Week 4:
Reflecting on the Future


Cornell Fellow in Ocean Research

African Campus | Mossel Bay, South Africa

March 3, 2019

The end of the week marked the end of February and the half-way point of my fellowship. Due to it being a new month, ten of the interns are leaving, and we received two new interns! While I was sad that the old interns were leaving, I’m excited to work with Ingrid and Kayla for the next month. This week was different from the others. We got to respond to a beached whale, did a course on marine mammal stranding, and I started my open ocean diving course.

About to collect samples from a dead pygmy sperm whale.

This week has been the most that I’ve learned practically speaking. On Monday, we had a pygmy sperm whale beached itself. Sadly it had died during the night, and we weren’t able to save it. We were able to do a full necropsy on it and from this, we can learn a lot about the species and why it had beached itself. I was able to help collect skin, blubber, and muscle samples, as well as helping with general organ removal. These skills will help in my future career, having helped with this beaching, I want to become certified and be able to help with marine mammal strandings. As an extension of this, Oceans Research offered an extra course to become certified in marine mammal stranding for the Mossel Bay area. While the certification is only usable in South Africa, I learned a lot about different situations and how to best help dolphins and whales when they strand themselves. Being apart of this course solidified that this is something that I want to pursue in the future.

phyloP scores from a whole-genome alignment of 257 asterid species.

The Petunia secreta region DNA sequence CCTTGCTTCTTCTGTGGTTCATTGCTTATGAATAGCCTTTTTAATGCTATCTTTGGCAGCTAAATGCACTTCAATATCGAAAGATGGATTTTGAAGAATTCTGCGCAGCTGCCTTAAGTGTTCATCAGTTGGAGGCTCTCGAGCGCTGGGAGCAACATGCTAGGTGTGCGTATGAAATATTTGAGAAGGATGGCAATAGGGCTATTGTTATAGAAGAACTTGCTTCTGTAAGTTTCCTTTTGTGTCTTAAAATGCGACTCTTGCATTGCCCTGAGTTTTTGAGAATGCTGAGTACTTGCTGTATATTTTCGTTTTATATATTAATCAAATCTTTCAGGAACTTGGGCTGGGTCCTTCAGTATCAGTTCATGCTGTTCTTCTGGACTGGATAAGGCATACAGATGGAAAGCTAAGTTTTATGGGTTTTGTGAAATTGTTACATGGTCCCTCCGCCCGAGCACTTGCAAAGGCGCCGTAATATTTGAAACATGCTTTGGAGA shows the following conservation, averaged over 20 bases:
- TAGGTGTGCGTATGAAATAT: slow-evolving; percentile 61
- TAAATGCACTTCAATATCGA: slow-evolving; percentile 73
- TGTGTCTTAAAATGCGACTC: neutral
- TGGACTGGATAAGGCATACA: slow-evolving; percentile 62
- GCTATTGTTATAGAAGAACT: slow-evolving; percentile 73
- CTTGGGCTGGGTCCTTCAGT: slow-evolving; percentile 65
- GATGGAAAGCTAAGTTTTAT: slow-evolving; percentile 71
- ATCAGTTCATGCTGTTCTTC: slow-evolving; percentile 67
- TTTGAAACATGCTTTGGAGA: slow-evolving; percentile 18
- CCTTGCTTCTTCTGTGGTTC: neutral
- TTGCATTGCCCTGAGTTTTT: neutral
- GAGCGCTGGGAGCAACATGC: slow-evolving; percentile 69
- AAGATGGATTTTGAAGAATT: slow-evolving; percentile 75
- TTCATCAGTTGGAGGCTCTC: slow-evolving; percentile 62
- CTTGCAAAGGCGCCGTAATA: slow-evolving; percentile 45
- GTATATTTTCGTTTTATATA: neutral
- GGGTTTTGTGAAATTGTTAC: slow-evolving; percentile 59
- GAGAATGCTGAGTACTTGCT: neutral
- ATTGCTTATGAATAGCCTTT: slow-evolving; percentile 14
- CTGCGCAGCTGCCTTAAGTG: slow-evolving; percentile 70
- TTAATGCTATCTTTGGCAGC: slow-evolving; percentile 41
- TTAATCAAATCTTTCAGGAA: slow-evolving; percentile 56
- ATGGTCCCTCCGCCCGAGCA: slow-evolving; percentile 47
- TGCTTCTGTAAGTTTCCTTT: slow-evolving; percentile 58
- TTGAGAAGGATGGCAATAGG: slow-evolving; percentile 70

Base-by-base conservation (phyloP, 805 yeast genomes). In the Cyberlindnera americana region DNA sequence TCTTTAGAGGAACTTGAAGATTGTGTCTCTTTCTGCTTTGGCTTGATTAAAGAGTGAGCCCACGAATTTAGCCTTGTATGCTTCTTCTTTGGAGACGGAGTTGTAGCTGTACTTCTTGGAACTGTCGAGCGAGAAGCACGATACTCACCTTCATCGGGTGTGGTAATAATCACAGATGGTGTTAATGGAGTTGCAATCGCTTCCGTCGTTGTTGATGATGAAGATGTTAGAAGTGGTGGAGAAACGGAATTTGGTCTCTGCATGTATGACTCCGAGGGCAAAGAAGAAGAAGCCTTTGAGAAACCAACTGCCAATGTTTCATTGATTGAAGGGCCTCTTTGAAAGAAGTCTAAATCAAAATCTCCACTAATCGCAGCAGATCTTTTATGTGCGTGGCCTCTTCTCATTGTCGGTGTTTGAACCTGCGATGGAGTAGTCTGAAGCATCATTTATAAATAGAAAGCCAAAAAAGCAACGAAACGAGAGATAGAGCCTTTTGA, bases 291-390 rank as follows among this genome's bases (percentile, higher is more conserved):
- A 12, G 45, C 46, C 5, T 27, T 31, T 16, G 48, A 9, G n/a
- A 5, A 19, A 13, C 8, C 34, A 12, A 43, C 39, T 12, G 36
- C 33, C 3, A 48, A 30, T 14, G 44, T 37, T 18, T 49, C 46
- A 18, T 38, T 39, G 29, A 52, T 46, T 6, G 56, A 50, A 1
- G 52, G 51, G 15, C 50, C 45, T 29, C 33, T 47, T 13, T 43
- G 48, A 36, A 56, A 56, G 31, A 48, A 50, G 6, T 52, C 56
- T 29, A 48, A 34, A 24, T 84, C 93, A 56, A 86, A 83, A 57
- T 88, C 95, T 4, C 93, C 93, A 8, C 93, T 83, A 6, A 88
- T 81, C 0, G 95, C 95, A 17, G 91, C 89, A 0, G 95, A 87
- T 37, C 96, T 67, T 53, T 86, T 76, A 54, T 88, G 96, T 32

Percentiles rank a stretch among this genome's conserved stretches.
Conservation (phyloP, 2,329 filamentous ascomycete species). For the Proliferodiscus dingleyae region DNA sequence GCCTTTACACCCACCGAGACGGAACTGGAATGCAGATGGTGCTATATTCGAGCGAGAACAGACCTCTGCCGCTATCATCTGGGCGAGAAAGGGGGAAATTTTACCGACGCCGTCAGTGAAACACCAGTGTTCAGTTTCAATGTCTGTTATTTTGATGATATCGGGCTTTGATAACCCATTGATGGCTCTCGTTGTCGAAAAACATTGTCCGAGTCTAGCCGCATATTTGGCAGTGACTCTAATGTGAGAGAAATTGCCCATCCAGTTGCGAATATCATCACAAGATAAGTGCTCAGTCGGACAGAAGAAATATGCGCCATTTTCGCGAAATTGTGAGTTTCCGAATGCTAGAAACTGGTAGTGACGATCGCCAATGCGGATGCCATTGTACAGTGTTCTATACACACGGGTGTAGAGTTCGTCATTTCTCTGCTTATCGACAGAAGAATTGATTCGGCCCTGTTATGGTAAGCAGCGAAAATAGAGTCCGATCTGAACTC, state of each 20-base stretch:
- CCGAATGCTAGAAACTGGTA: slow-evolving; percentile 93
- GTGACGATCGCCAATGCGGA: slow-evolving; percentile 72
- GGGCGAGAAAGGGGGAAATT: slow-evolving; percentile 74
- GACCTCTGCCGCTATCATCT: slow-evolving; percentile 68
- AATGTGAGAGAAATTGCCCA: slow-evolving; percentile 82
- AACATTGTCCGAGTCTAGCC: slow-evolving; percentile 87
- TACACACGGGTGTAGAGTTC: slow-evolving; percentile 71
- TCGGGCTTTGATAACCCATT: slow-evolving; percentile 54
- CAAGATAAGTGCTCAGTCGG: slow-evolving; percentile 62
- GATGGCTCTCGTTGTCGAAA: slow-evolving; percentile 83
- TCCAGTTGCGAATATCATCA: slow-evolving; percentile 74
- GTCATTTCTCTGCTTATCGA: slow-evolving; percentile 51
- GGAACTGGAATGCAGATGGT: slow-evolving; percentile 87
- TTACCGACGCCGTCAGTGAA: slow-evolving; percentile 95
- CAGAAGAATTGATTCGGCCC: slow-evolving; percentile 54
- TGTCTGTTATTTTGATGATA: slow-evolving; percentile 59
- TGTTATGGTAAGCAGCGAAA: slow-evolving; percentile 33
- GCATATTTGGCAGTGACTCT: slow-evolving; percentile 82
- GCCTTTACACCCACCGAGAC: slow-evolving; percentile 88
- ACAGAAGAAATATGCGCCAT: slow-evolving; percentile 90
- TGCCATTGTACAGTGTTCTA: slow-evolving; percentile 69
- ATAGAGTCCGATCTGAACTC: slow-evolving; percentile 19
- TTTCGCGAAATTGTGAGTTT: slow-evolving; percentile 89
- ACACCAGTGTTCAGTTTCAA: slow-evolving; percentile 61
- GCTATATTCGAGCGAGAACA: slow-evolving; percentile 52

During the stranding course, we had to re-float ‘Willy’, the resident whale! We did this after assessing the situation and determining he was in good condition.

Another skill that will be helpful in my future is scuba diving. I started my open water diving class this weekend. The certification I will receive from this will look good on my resume and will be helpful in a number of different marine oriented jobs. Oceans Research invited a local preschool to learn about tidal pools and the ocean in general. It was a great opportunity to work with children and to learn how to interact with them. I was able to teach them about different shark and fish species and led them on a beach cleanup. With these experiences and with the wide verity of projects going on, my plan for after college has changed. I still want to go into marine conservation, but I would love to work in tidal works or work with teaching kids and the general public about conservation.

The tidal pool we made for the preschool group. It included spiny starfish, cushion stars, and many different tidal species.

Being away from Cornell and everyone I know has been a great opportunity for me. I’ve learned a lot about myself, and I would like to see in my future. I was nervous about being a part of this organization, but I have been having one of the best times of my life, and I can see myself working in marine conservation. I can’t wait to work for another month and dive deeper into the work.

Camden Grundeman '19

Camden is an environmental studies major and biology minor from Naples, Florida.